Ortolano, also executive director of the Boulder International Fringe Festival and co-founder of Band of Toughs: a theatre collaboratory, is involved with myriad creative projects. He has worked on burlesque shows as a production person or creative director for 25 years, including in New York, San Francisco, Los Angeles, Madrid and London. A certain swath of the burlesque world, as he describes it, is something like a fire-and-brimstone agony of “entertainment, ego, diva.” There was a time, after a stint working with burlesque dancers as creative director and choreographer at Boulder’s Exotic Erotic Ball, that he became completely dismayed with the genre. “It was pure fluff,” he says. “When I got out of that project after four years, I was like, ‘I never want to work with fucking burlesque dancers again.’ Because it was just all like, ‘I like this song and I want to show everybody my tits.’ It was pretty shallow.” But he chooses to work with Boulder Burlesque, and justifies making less money to himself, he says, because of their “deep heart and soul.” He wants to be a part of art that will transform culture, and is contented with modest pay and some of the unpredictability of burlesque productions to be able to do that.
This culture that Boulder Burlesque confronts in their work is one that commands the body as much as the mind. Its power is sustained not only in the ideas and beliefs it produces – in the intangible reality of concepts – but also the tangible reality of the body, alive in consciousness as much as flesh. “In our mission to empower sexuality,” Tangerine says, “one of the roadblocks we come up against are the societal and political structures that prevent us from being in our bodies, being in our sexual identities, in a way that feels safe.” Burlesque, as a physical medium, exposes those structures and their relationship to the body, in the same way that an essay might deconstruct an ideological system. But words can only apprehend the intangible world. They’re too cut off from tangible experience, which they look at and interpret but never truly describe. Instead, the body has to realize its own reality, all of its deceptions and desires, the structures that claim it, through an immediate awareness of itself that words would only obscure.
“Burlesque by nature is about satire, it’s about revealing a deeper truth. It’s about poking at societal norms and conventions. Since it began with moments of accidental clothing slips and inverting gender, even back into the mid-1800s, burlesquers have always been finding the next layer to pull off,” Tangerine says. “In our contemporary setting, when showing off some skin is still an issue, but is something that has come to be more conventional, we get to decide, by pulling down that layer, what truth we are revealing, and the story we really want to tell. That’s what excites me about burlesque as a genre. We can be constantly reacting and constantly pulling down the veil that’s over society, over our sexuality, over the way we’re allowed to be present in our own bodies, and really show our audience and the public what it means to step forward in confidence, in our own truth, and in our own power.”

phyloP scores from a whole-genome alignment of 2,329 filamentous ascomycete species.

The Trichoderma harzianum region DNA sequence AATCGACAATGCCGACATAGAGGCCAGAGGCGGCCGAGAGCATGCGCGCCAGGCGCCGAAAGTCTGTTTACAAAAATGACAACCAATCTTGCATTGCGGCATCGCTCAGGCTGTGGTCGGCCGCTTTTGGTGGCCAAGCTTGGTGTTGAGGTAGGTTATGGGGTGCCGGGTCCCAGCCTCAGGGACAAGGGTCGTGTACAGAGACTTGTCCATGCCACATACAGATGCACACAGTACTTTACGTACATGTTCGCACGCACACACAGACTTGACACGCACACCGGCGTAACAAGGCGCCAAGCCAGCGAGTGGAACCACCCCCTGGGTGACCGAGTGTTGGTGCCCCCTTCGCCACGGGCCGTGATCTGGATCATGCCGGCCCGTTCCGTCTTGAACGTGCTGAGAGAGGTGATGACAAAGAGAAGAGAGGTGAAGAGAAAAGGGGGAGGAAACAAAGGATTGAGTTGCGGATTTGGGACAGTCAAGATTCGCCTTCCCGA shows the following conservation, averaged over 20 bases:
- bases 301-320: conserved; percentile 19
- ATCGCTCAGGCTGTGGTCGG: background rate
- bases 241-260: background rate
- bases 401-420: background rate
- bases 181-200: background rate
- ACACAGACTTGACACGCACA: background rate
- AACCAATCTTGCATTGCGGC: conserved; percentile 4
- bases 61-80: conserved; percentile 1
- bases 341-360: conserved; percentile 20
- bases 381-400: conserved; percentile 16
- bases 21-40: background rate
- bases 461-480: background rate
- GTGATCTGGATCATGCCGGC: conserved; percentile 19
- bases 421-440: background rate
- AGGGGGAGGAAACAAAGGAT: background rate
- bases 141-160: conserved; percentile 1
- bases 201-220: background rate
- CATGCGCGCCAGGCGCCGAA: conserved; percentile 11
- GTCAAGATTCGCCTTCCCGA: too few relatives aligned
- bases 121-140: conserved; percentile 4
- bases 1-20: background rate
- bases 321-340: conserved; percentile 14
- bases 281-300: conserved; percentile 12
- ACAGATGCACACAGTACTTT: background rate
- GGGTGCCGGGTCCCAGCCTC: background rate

On closing night of “Let This Be a Love Letter,” Madame Merci, eight months pregnant at the time, took the stage again. Now that she’s letting go of this part of her life and creating a new one, a new story, she wanted to perform an exit piece. It was challenging to dance in her condition, surely, but back when she led the troupe, Noah always wanted to see a pregnant woman grace the stage, representing this phase of womanhood. Now she’s done it herself. Her husband, who had never performed before, joined her. It was exhilarating, exhausting, and she loved being with the troupe again. “I have felt so much gratitude and aliveness in having this be a part of my life,” she says. “To see that legacy live on through other people is very meaningful, and it brings me a lot of joy to watch it continue to grow.” You don’t think about it, Noah says, when you’re not a performer or when performance isn’t a part of your life, but it’s so enriching to do. And it’s all on tape as well. “I have this memento now for my baby,” Noah says, “who can look back one day and say, ‘My crazy parents.’”
Anthony Galliano is a freelance journalist and short story writer. His writing explores the fringes of American culture, documenting stories that are too outrageous not to tell. When he’s not writing, much of his time is spent discovering buried musical treasures and bumming around cities.